There was new music this year from Sarah Harmer, Kris & Dee, Tom Savage, Alexa Goldie, The Wilderness, Smitty Kingston, Infotourist, Emily Steele, Kasador, Kiss The Fish, Goldwing, Dan Taylor Band, No Guff, Deux Trois, Nick Babcock, The Enrights, Oakridge Ave, and of course, The Glorious Sons, who continued their streak of #1 singles and also produced what is believed to be the biggest concert in Kingston in 15 years. They attracted somewhere in the neighbourhood of 18,000 fans to Richardson Stadium. The last band to play that venue was The Tragically Hip in 1993. Glorious Sons guitarist Jay Emmons also got into the restaurant business — he’s a partner in Union Kitchen + Cocktails at the corner of Princess and Montreal Streets which opened in May. Oh, and The Glorious Sons opened for The Rolling Stones this summer — for the second time. 

Local favourite Miss Emily had some great news a few weeks ago: she was nominated for three Maple Blues Awards — Entertainer of the Year, New Artist of the Year, and Female Vocalist of the Year. She also had a whole bunch of merch stolen, but it was returned. The Wilderness frontman Jonas Lewis-Anthony had a guitar returned that had been stolen two years prior. And Spencer Evans had his clarinet stolen, and returned, twice

So what can we hope to look forward to in 2020? The most exciting news, to me, is that Sarah Harmer’s first album in 10 years will be out on February 21.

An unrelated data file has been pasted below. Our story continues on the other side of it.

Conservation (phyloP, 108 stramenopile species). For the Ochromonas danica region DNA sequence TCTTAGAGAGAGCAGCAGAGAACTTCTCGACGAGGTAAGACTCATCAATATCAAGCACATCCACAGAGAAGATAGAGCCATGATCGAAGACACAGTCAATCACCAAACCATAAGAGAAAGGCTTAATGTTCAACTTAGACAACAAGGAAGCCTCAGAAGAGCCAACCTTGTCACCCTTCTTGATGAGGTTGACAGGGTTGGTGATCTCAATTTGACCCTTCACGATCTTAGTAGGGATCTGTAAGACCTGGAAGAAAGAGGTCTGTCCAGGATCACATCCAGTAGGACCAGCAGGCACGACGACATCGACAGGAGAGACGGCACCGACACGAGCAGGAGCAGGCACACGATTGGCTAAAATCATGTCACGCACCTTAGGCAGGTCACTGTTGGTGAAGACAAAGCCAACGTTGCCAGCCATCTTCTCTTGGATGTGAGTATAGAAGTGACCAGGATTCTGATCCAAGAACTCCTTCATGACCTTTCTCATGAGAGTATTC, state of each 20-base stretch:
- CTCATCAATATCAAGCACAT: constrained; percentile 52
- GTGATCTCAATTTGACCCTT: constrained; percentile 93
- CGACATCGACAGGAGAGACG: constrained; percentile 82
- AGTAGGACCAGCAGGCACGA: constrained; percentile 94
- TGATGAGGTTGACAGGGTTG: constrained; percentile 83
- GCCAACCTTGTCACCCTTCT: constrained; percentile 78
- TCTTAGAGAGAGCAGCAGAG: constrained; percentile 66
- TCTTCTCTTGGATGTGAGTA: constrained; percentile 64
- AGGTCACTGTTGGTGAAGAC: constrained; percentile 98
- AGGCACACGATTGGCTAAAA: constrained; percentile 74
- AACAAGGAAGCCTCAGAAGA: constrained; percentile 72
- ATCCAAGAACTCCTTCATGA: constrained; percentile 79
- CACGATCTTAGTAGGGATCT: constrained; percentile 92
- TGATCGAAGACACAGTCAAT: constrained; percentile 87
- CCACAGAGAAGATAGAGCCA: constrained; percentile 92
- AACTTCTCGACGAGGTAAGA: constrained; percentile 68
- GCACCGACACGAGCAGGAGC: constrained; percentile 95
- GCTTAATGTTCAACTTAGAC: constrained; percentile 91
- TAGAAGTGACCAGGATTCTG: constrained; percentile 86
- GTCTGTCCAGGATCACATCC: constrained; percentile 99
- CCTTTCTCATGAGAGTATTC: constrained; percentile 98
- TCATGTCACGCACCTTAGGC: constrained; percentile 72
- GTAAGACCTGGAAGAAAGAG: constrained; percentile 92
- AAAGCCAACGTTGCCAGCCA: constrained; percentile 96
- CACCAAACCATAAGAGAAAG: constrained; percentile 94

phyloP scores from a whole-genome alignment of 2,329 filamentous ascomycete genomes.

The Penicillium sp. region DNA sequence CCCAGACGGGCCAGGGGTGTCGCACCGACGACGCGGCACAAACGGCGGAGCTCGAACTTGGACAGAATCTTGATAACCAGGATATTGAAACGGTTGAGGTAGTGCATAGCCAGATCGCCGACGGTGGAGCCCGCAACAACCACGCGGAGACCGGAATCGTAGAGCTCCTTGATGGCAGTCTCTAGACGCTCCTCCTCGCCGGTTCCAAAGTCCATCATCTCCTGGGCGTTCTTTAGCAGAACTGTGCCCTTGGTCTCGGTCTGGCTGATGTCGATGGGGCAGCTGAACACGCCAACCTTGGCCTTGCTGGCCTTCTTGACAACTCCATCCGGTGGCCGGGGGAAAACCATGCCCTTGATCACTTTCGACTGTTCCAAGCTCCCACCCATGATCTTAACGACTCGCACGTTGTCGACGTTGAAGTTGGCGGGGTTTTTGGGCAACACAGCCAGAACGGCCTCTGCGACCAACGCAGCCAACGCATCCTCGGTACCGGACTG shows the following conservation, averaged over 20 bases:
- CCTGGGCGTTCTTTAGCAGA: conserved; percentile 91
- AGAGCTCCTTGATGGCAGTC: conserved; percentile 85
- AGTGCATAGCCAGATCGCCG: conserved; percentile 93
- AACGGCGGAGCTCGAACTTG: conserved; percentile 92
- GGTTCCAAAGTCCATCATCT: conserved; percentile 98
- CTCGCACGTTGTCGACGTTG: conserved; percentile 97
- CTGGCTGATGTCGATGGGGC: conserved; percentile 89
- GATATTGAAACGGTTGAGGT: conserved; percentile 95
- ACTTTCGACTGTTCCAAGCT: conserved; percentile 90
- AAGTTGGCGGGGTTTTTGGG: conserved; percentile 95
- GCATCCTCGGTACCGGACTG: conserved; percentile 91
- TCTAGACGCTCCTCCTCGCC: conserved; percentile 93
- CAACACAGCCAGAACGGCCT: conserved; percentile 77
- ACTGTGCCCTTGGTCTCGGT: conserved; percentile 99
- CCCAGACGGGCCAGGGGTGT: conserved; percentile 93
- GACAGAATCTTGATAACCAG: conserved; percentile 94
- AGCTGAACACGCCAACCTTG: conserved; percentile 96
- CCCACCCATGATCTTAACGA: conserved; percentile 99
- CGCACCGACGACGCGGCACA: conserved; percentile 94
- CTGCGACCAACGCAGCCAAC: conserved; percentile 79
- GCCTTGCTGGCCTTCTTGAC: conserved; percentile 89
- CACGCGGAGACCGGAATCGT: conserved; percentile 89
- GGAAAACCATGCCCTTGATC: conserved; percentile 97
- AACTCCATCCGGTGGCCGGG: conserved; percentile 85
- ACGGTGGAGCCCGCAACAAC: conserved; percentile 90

We’d certainly love to see more venues, especially ones that cater to original music. There are plenty of places to see cover bands or pub musicians like myself, but playing a full set of originals in many of these places can be tough to pull off. 

This is also a call for venues and festivals to ensure there is more diversity on Kingston stages. Between two of the biggest festivals in the city this year, YGK Craft Beer Fest and Rockin’ the Big House, there was one female musician and one visible minority. Skeleton Park Arts Festival and Limestone City Blues Festival, in particular, did well on this score, but there is still plenty of room for improvement all around.

Here at Kingstonist, we plead the case earlier this year for Kingston to assume the designation as the live music capital of Canada. We’d like to see Tourism Kingston and other municipal bodies really step up and ensure that when people think of Kingston, it’s not only history and prisons that come to mind, but also that it’s the best place in the country to be a musician and to see live music.